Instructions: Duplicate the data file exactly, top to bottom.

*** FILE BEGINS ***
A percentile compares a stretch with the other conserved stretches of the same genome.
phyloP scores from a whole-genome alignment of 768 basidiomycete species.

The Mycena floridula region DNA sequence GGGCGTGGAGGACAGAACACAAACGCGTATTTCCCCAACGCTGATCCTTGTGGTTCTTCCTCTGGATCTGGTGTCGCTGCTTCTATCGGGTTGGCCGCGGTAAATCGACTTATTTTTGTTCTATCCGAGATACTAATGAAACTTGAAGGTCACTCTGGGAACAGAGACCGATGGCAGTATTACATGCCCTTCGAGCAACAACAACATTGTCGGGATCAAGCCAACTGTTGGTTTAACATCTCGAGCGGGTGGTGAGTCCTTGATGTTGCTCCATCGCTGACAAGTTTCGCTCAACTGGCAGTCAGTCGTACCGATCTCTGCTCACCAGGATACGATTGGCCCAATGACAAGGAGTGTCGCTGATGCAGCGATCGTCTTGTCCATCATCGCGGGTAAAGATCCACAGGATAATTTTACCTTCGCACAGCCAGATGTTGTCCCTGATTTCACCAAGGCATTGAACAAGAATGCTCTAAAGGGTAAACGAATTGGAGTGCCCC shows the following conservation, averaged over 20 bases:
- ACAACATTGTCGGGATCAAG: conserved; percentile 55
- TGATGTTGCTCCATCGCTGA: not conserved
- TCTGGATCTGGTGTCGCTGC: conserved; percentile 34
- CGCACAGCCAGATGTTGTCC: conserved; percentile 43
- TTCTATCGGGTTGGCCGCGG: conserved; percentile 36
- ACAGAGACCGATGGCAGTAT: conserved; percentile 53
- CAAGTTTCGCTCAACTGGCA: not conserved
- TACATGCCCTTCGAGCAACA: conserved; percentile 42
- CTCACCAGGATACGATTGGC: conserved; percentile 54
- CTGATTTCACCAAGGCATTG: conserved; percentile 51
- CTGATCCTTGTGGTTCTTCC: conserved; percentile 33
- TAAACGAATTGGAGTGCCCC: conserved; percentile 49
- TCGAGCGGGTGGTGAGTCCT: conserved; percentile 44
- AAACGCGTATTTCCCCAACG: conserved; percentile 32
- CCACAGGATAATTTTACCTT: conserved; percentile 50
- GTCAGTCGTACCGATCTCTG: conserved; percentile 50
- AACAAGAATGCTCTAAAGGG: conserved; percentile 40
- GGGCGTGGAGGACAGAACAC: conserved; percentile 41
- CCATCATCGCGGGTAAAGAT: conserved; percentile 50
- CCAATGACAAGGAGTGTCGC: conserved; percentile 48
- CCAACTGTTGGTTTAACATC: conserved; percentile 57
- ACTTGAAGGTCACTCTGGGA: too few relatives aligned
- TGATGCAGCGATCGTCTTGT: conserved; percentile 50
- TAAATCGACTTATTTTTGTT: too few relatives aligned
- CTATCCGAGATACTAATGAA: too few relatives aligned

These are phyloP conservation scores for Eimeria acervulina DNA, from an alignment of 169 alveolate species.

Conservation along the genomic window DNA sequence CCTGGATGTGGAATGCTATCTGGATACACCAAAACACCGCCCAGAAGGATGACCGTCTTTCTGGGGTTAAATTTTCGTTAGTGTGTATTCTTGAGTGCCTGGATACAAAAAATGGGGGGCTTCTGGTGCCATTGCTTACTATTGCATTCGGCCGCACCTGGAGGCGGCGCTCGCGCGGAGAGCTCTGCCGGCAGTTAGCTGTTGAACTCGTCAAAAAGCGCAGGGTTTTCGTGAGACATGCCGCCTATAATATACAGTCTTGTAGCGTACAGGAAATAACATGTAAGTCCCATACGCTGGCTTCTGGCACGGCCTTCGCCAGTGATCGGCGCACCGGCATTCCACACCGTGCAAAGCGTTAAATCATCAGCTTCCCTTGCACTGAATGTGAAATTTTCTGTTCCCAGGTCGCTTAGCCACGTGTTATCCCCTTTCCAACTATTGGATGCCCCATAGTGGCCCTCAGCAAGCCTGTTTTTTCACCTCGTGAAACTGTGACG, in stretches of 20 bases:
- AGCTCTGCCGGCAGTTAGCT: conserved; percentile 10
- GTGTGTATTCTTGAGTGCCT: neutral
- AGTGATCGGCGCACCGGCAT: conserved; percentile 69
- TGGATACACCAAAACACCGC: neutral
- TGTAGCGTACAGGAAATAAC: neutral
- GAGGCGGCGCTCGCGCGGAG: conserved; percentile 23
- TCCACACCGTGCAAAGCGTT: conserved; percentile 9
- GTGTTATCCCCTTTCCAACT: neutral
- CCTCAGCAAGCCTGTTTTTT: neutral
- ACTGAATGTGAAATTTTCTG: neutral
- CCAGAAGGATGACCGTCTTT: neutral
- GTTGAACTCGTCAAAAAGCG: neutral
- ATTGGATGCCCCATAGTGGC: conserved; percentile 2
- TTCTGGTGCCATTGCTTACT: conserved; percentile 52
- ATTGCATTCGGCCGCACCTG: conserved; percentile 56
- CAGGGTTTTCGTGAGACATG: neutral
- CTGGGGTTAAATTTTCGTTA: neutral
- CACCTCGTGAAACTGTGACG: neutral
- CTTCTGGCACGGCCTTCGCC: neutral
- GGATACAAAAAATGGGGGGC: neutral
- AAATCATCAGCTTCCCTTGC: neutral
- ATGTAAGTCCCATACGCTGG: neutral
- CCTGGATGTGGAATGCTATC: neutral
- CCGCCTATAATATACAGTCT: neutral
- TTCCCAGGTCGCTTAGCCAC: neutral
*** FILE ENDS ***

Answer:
A percentile compares a stretch with the other conserved stretches of the same genome.
phyloP scores from a whole-genome alignment of 768 basidiomycete species.

The Mycena floridula region DNA sequence GGGCGTGGAGGACAGAACACAAACGCGTATTTCCCCAACGCTGATCCTTGTGGTTCTTCCTCTGGATCTGGTGTCGCTGCTTCTATCGGGTTGGCCGCGGTAAATCGACTTATTTTTGTTCTATCCGAGATACTAATGAAACTTGAAGGTCACTCTGGGAACAGAGACCGATGGCAGTATTACATGCCCTTCGAGCAACAACAACATTGTCGGGATCAAGCCAACTGTTGGTTTAACATCTCGAGCGGGTGGTGAGTCCTTGATGTTGCTCCATCGCTGACAAGTTTCGCTCAACTGGCAGTCAGTCGTACCGATCTCTGCTCACCAGGATACGATTGGCCCAATGACAAGGAGTGTCGCTGATGCAGCGATCGTCTTGTCCATCATCGCGGGTAAAGATCCACAGGATAATTTTACCTTCGCACAGCCAGATGTTGTCCCTGATTTCACCAAGGCATTGAACAAGAATGCTCTAAAGGGTAAACGAATTGGAGTGCCCC shows the following conservation, averaged over 20 bases:
- ACAACATTGTCGGGATCAAG: conserved; percentile 55
- TGATGTTGCTCCATCGCTGA: not conserved
- TCTGGATCTGGTGTCGCTGC: conserved; percentile 34
- CGCACAGCCAGATGTTGTCC: conserved; percentile 43
- TTCTATCGGGTTGGCCGCGG: conserved; percentile 36
- ACAGAGACCGATGGCAGTAT: conserved; percentile 53
- CAAGTTTCGCTCAACTGGCA: not conserved
- TACATGCCCTTCGAGCAACA: conserved; percentile 42
- CTCACCAGGATACGATTGGC: conserved; percentile 54
- CTGATTTCACCAAGGCATTG: conserved; percentile 51
- CTGATCCTTGTGGTTCTTCC: conserved; percentile 33
- TAAACGAATTGGAGTGCCCC: conserved; percentile 49
- TCGAGCGGGTGGTGAGTCCT: conserved; percentile 44
- AAACGCGTATTTCCCCAACG: conserved; percentile 32
- CCACAGGATAATTTTACCTT: conserved; percentile 50
- GTCAGTCGTACCGATCTCTG: conserved; percentile 50
- AACAAGAATGCTCTAAAGGG: conserved; percentile 40
- GGGCGTGGAGGACAGAACAC: conserved; percentile 41
- CCATCATCGCGGGTAAAGAT: conserved; percentile 50
- CCAATGACAAGGAGTGTCGC: conserved; percentile 48
- CCAACTGTTGGTTTAACATC: conserved; percentile 57
- ACTTGAAGGTCACTCTGGGA: too few relatives aligned
- TGATGCAGCGATCGTCTTGT: conserved; percentile 50
- TAAATCGACTTATTTTTGTT: too few relatives aligned
- CTATCCGAGATACTAATGAA: too few relatives aligned

These are phyloP conservation scores for Eimeria acervulina DNA, from an alignment of 169 alveolate species.

Conservation along the genomic window DNA sequence CCTGGATGTGGAATGCTATCTGGATACACCAAAACACCGCCCAGAAGGATGACCGTCTTTCTGGGGTTAAATTTTCGTTAGTGTGTATTCTTGAGTGCCTGGATACAAAAAATGGGGGGCTTCTGGTGCCATTGCTTACTATTGCATTCGGCCGCACCTGGAGGCGGCGCTCGCGCGGAGAGCTCTGCCGGCAGTTAGCTGTTGAACTCGTCAAAAAGCGCAGGGTTTTCGTGAGACATGCCGCCTATAATATACAGTCTTGTAGCGTACAGGAAATAACATGTAAGTCCCATACGCTGGCTTCTGGCACGGCCTTCGCCAGTGATCGGCGCACCGGCATTCCACACCGTGCAAAGCGTTAAATCATCAGCTTCCCTTGCACTGAATGTGAAATTTTCTGTTCCCAGGTCGCTTAGCCACGTGTTATCCCCTTTCCAACTATTGGATGCCCCATAGTGGCCCTCAGCAAGCCTGTTTTTTCACCTCGTGAAACTGTGACG, in stretches of 20 bases:
- AGCTCTGCCGGCAGTTAGCT: conserved; percentile 10
- GTGTGTATTCTTGAGTGCCT: neutral
- AGTGATCGGCGCACCGGCAT: conserved; percentile 69
- TGGATACACCAAAACACCGC: neutral
- TGTAGCGTACAGGAAATAAC: neutral
- GAGGCGGCGCTCGCGCGGAG: conserved; percentile 23
- TCCACACCGTGCAAAGCGTT: conserved; percentile 9
- GTGTTATCCCCTTTCCAACT: neutral
- CCTCAGCAAGCCTGTTTTTT: neutral
- ACTGAATGTGAAATTTTCTG: neutral
- CCAGAAGGATGACCGTCTTT: neutral
- GTTGAACTCGTCAAAAAGCG: neutral
- ATTGGATGCCCCATAGTGGC: conserved; percentile 2
- TTCTGGTGCCATTGCTTACT: conserved; percentile 52
- ATTGCATTCGGCCGCACCTG: conserved; percentile 56
- CAGGGTTTTCGTGAGACATG: neutral
- CTGGGGTTAAATTTTCGTTA: neutral
- CACCTCGTGAAACTGTGACG: neutral
- CTTCTGGCACGGCCTTCGCC: neutral
- GGATACAAAAAATGGGGGGC: neutral
- AAATCATCAGCTTCCCTTGC: neutral
- ATGTAAGTCCCATACGCTGG: neutral
- CCTGGATGTGGAATGCTATC: neutral
- CCGCCTATAATATACAGTCT: neutral
- TTCCCAGGTCGCTTAGCCAC: neutral